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The “10/10/80 Principle” is a stewardship challenge for the season of Lent.

What is Stewardship?

Has someone ever asked you to watch their kids? Are you responsible for managing an office or people on behalf of an employer? Do you have a financial advisor overseeing your investments? 

If you answered yes to any of these three questions, then you are or have been a steward. 

In general, to steward is to manage something on someone’s behalf. Whether a family member, friend, or employer asks you to watch over something, then you're stewarding—managing—whatever they entrusted to your care.

In the Bible, stewardship is another way of talking about how you live your life. In the New Testament, the word “steward” is rooted in the Greek word “oikonomos,” which means “the manager of a household."

If you were a steward in Ancient Greek culture, you were not the owner of the house. Instead  you would have been the manager of the house and the household affairs. From making sure the home was clean to managing the finances and perhaps servants, you would have managed everything on behalf of the owner.

In light of Bible verses about stewardship below, you’ll see that your life is not your own. Your life is on loan from God—regardless if you acknowledge this or not—and God calls you to steward everything about your life for his glory and the good of others. 

To help you see the duties of a steward in the Bible, let’s look at seven Biblical texts on stewardship that will give you a better idea of what biblical stewardship means.

Definition taken from https://get.tithe.ly/blog/stewardship-bible

What is Lent?

Lent is not exactly a regular celebration or practice taken up by most Christians today. So what is it? Lent is a period of time before Easter, 40 days to be more exact, where Christians take the opportunity to reflect and prepare our hearts and minds for the celebrations of Easter. It begins on Ash Wednesday and continues six weeks up to Easter.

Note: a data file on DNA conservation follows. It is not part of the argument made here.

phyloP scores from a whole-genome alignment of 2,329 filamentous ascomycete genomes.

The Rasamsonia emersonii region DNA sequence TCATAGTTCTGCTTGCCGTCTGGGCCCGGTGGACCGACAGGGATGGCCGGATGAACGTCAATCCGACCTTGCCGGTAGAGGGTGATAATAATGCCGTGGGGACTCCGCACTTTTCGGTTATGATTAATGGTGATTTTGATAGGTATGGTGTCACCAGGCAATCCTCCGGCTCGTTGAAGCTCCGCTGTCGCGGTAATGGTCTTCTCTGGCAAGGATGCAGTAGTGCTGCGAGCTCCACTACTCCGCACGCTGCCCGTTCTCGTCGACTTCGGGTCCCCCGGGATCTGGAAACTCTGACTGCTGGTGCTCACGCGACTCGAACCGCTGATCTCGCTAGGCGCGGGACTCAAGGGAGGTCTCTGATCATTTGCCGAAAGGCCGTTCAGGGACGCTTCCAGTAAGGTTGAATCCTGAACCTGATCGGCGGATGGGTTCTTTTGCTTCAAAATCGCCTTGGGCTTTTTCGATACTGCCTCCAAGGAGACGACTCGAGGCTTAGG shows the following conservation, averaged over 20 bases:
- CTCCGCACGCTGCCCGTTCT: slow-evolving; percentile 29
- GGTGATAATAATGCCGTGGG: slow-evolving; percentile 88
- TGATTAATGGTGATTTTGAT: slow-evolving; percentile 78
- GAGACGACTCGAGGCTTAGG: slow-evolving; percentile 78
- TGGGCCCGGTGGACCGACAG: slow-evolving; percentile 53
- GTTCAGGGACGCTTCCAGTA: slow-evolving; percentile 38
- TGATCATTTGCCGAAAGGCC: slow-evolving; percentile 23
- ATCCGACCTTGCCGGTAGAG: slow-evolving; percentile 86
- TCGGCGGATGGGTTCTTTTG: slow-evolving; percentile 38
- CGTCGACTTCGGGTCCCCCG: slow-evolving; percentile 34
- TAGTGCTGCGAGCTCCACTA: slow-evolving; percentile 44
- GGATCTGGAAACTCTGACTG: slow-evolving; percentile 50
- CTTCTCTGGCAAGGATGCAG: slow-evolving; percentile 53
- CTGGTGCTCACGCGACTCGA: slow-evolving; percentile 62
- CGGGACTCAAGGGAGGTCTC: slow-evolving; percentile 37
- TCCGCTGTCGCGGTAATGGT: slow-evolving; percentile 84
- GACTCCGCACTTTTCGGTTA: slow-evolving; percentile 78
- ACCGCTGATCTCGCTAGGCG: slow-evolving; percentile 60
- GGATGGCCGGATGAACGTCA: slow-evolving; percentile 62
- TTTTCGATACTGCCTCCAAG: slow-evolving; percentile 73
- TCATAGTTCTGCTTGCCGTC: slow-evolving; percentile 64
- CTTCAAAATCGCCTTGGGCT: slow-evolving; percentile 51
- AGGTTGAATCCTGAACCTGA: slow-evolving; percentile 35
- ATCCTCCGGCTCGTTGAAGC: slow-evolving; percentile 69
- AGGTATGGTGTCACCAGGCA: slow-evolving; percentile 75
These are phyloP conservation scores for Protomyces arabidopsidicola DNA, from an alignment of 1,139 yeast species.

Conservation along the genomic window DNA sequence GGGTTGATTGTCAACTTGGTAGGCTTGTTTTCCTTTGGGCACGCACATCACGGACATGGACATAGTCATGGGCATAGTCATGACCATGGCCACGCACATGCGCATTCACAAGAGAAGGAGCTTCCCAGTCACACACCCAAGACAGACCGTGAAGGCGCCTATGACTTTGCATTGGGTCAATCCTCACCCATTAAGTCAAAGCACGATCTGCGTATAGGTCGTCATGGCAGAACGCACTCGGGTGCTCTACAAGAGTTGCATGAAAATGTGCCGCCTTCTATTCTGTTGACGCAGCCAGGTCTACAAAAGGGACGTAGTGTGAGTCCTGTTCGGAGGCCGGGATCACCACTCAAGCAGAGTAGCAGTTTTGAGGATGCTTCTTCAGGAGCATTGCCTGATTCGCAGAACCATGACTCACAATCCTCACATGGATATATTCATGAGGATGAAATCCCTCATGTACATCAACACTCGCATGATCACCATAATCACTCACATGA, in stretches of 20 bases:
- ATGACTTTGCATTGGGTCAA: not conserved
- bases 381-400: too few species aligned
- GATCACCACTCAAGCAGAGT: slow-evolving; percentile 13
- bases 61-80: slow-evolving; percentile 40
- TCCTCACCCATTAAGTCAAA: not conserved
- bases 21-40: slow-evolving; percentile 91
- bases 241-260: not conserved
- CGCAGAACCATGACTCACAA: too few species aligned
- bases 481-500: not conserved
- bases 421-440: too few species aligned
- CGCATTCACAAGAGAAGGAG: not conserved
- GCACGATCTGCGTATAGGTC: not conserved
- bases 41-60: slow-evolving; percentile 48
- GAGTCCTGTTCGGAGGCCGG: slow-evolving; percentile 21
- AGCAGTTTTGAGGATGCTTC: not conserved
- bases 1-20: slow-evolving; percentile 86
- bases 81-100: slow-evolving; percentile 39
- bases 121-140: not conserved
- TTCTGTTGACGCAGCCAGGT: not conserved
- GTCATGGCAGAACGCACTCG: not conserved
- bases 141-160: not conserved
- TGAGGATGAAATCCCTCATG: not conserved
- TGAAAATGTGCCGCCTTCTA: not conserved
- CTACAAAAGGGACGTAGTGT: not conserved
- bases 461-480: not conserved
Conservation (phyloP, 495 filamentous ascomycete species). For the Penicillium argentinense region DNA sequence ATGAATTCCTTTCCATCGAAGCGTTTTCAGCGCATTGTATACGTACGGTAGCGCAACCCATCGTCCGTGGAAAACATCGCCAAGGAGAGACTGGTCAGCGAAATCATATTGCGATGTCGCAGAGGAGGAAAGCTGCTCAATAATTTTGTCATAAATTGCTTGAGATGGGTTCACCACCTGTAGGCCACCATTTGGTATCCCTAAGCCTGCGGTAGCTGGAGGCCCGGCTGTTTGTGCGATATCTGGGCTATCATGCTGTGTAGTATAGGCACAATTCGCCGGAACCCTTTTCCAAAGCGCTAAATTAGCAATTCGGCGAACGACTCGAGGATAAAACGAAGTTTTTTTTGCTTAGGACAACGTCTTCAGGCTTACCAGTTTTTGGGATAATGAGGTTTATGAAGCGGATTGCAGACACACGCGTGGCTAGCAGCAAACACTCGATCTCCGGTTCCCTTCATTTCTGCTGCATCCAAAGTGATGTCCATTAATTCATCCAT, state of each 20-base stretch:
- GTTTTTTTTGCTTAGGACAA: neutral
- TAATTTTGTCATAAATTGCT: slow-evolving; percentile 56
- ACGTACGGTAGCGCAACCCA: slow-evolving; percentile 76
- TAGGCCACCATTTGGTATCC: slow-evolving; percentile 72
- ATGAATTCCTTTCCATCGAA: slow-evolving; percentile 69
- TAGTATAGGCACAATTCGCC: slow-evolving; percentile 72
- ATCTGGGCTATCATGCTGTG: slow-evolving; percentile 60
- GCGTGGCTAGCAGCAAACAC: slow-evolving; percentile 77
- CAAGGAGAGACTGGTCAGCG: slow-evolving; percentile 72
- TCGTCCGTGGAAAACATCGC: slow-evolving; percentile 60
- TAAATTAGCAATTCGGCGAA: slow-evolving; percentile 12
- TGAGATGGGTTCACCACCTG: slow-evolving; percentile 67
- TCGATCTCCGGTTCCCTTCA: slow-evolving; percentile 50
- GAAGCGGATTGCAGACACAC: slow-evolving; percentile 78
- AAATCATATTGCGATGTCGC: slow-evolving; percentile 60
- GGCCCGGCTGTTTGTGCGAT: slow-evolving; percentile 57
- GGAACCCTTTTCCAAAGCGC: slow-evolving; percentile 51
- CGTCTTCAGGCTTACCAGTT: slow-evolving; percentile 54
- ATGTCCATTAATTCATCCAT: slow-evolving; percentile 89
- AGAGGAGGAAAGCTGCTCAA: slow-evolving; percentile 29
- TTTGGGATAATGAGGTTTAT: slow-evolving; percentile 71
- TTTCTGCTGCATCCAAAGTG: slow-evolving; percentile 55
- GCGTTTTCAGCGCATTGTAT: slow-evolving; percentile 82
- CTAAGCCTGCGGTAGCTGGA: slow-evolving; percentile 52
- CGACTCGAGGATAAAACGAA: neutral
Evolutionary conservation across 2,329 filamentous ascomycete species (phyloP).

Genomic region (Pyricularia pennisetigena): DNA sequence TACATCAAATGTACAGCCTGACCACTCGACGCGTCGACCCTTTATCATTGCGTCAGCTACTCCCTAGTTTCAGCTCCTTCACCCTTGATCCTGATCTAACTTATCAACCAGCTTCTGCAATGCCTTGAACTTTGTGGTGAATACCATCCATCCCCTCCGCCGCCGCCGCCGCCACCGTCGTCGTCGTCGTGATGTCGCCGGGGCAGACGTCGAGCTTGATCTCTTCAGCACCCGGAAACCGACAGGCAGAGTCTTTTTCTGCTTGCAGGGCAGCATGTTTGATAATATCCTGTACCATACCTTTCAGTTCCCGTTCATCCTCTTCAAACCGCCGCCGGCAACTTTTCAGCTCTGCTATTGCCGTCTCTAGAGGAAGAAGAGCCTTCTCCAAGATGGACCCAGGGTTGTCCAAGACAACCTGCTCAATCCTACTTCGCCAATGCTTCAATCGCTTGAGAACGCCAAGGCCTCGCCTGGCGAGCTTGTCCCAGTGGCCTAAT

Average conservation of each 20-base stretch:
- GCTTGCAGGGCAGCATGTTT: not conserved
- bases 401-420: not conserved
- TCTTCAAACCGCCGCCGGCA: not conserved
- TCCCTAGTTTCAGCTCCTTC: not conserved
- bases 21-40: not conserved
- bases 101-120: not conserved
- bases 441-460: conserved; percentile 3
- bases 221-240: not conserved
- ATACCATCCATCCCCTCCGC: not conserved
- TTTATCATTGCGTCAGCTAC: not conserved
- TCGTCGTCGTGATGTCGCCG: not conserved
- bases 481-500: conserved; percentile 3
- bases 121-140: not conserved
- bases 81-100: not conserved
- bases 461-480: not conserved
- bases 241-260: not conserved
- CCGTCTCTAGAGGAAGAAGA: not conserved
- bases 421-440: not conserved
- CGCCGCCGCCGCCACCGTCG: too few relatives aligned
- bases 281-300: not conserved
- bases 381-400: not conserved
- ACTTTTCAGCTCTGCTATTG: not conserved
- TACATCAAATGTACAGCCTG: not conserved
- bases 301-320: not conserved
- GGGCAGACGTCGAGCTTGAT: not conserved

By observing the 40 days of Lent, Christians replicate Jesus Christ's sacrifice and withdrawal into the desert for 40 days. As part of our recognition of what Jesus has done the general practice during Lent is to give up something for that period of time. This can range anywhere from giving up watching TV for that period, giving up a particular food or drink, giving up coffee (now there’s a challenge for many people), giving up social media (perish the thought), to many other things which help someone to recognize a personal level of sacrifice.

It’s a challenging period of time but done properly it’s also a very spiritual and impactful time.

What is the “10/10/80 Principle”? 

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As part of Lent, March 6th to April 21st, we wanted to provide and encourage people with a stewardship challenge - the 10/10/80 Principle.

The overall challenge of the 10/10/80 Principle is to understand how the handling of our finances as they relate to serving God and to life in general is always part of sacrificial living. Taking this challenge up during Lent can provide a wonderful time of focus for us to understand this.

So what do I/we do?

The idea is…

  1. Take 10% of your total income as a tithe to the work of the local church (First Moncton).

  2. Take 10% of your total income and apply it to your savings. Apply it to saving for the future.

  3. Take the remaining 80% of your total income and apply it to your regular living expenses.

It’s a simple as that. Commit to it for the 40 days of Lent and see how it goes. After that, it may become an impactful way of how you handle the stewardship of your finances and giving moving forward; trusting God to continue to meet all of your needs.

Each of you should give what you have decided in your heart to give, not reluctantly or under compulsion, for God loves a cheerful giver.

2 Corinthians 9:7